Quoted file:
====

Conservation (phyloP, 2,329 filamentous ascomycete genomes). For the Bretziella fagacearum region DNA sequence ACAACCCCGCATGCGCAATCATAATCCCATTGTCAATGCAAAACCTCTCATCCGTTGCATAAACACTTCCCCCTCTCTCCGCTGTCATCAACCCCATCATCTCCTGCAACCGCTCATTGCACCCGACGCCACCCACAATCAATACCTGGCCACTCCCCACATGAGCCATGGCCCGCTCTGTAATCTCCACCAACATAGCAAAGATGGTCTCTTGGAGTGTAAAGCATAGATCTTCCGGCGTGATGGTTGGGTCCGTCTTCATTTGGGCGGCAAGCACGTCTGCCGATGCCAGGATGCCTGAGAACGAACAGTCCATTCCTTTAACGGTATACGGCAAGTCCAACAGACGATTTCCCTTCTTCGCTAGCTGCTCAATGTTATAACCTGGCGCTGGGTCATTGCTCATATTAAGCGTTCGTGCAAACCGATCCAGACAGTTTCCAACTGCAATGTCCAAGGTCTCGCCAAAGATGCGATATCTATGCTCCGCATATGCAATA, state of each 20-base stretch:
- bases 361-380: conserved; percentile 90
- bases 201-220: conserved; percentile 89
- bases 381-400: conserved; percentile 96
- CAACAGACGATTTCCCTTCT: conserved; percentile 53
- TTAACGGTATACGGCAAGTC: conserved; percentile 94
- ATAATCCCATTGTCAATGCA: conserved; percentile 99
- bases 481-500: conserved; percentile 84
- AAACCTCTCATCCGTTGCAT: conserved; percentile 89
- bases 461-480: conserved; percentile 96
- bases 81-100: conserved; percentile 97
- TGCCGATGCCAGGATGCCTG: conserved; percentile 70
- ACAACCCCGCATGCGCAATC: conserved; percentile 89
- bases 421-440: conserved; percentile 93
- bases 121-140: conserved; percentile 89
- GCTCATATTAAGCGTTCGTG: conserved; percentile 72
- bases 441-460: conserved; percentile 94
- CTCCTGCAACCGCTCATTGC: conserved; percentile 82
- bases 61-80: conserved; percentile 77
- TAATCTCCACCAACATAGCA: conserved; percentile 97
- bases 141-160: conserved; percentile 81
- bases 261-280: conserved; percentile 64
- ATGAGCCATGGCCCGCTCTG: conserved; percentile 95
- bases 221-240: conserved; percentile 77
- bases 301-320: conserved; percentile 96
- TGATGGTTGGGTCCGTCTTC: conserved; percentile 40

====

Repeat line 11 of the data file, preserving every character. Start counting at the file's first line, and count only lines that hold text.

- bases 81-100: conserved; percentile 97